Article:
Discuss, with examples from case law, the obligations of national courts under Article 267 TFEU.
Article 267 TFEU provides a mechanism whereby a national ‘court or tribunal’ (given an autonomous EU law definition according to the criteria laid down in Dorsch Consult Ingenieurgesellschaft mbH v Bundesbaugesellschaft Berlin mbH ((Case C-54/96) ECR I-496) may refer questions to the Court of Justice on the interpretation of EU law or the validity of EU secondary legislation.
A reference under Article 267 TFEU is mandatory from a court or tribunal against whose decisions there is no judicial remedy in the form of the possibility of requesting leave to appeal (Magnavision v General Optical Council (No 1)  1 CMLR 887), but merely discretionary from other courts or tribunals. This system is designed to ensure the uniform application of EU law and has been supplemented by a considerable body of caselaw.
The Court of Justice has laid down a number of guidelines for the exercise of the discretion by the national courts, and national courts are obliged by the supremacy of EU law to take into account these guidelines when deciding whether or not to exercise the discretion to refer.
Most importantly, a reference is unnecessary if the EU law at issue is acte clair (CILFIT and Lanificio di Gavardo SPA v Ministry of Health (Case 283/81)  ECR 3415) or irrelevant (CILFIT). The Court of Justice gave further guidelines in CILFIT regarding acte clair. A national court should consider whether the measure has the same clear meaning in all its authentic language texts, the possibility that any legal concepts referred to may not have equivalent meanings in the law of the EU and all Member States, and the current state of EU law.
The Court in CILFIT considered that a question would not be relevant, and therefore should not be referred, if the answer, regardless of what it might be, could not affect the outcome of the case. The UK courts have explained the issue of relevance as requiring the court to consider whether the issue to be referred could be critical to the outcome of the case (R v International Stock Exchange of the UK and the Republic of Ireland Limited ex parte Else (1982) Limited and others  2 CMLR 677) or be substantially determinative of it (Commissioners of Customs and Excise v Samex ApS  3 CMLR 194).
The Court of Justice has also held that a reference is likely to be unnecessary if there is a previous Court of Justice ruling on the question (Da Costa en Schaake NV and others v Nederlandse Belastingadministratie (Cases 28–30/62)  ECR 31), although the national court may still refer if the question is different, or if it hopes or expects that the Court of Justice will reach a different decision.
A reference is not precluded by national rules of precedent under which the referring court is bound to follow the decision of a higher national court on the issue of EU law (Rheinmühlen Düsseldorf v Einführ- und Vorratsstelle für Getreide und Futtermittel (Joined Cases 146 & 166/73)  ECR 33).
However, a reference should not be made if it is likely to be rejected by the Court of Justice because the dispute is not genuine (Foglia v Novello (No. 1) (Case 104/79)  ECR 745), the facts and the legal context have not been explained (Criminal Proceedings against Grau Gomis and others (Case C-167/94)  ECR I-1023) or the questions are hypothetical (Lourenço Dias v Director da Alfandega do Porto (Case C-343/90)  ECR I-4573 ).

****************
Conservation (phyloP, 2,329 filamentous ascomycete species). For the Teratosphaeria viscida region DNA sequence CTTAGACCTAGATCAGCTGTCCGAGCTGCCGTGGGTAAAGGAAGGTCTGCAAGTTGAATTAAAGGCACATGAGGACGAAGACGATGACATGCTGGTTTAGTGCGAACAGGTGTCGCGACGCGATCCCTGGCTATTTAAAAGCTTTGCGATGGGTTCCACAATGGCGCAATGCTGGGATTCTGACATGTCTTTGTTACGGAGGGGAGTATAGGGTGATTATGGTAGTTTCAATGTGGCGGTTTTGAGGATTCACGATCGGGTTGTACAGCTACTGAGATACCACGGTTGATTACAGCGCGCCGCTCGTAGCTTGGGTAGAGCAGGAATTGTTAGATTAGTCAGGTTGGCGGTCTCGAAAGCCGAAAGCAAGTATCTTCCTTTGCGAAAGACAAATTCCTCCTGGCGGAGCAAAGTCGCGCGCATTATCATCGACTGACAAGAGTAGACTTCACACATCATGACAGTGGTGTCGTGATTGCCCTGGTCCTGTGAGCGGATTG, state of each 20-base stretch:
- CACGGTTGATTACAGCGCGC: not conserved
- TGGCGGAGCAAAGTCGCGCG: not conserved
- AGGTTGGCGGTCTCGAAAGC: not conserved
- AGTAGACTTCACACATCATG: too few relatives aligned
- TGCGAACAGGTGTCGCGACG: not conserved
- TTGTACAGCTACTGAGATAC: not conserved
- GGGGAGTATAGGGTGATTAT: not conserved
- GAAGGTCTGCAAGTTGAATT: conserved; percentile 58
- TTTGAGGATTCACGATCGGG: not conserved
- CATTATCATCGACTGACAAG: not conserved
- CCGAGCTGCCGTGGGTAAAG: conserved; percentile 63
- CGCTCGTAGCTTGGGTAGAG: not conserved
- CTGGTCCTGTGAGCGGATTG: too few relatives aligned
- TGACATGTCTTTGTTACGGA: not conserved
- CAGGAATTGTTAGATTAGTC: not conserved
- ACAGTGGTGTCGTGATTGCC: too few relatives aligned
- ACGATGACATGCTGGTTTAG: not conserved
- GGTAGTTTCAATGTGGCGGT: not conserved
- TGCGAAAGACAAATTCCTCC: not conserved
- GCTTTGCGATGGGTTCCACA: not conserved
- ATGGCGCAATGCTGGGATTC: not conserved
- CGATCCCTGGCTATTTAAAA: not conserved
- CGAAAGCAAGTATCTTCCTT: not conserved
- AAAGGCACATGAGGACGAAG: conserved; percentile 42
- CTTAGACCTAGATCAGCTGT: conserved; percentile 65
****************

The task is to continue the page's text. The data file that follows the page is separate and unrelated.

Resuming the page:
In addition, in Samex the English High Court outlined the advantages of making a reference: the Court of Justice is able to take an overview of the EU and its institutions, has a detailed knowledge of EU law and the working of the internal market, is able to receive submissions from other EU institutions and the Member States and to compare the meaning of the measure in all the EU languages, and is used to taking the creative and purposive approach to interpretation which EU law requires.
However, while the making of a reference is therefore desirable in the interests of promoting uniformity of EU law, it has a number of adverse consequences: it causes delays to the final disposition of the case and adds to the expense; and it increases the workload of the Court of Justice and thus increases delays in the EU legal system. It may also be contrary to the wishes of one or both parties.
As mentioned above, a reference under Article 267 TFEU is mandatory from a court against whose decisions there is no judicial remedy under national law. However, the Court of Justice ruled in CILFIT that this obligation was not absolute and that in some circumstances a reference might only be discretionary. This is so if the question is not relevant, or there has been a previous Court of Justice ruling, or the doctrine of acte clair applies (all as explained above). In addition, if it is likely that a particular reference will be rejected by the Court of Justice (for the reasons explained above), a reference will not be mandatory.
If it is decided that a reference should be made, whether discretionary or mandatory, it will usually be appropriate to defer the making of a reference until the factual and legal issues have been resolved (Irish Creamery Milk Suppliers Association v Ireland (Joined Cases 36 & 71/80)  ECR 735).
In summary, although national courts are mandated to refer questions of EU law if there no judicial remedy under national law against their decisions. This is not an absolute obligation in all circumstances and is subject to a number of exceptions; and while courts against whose decisions there is a judicial remedy have a discretion as to whether to refer, they are nonetheless obliged to take account of the judicial guidelines applicable to the exercise of the discretion.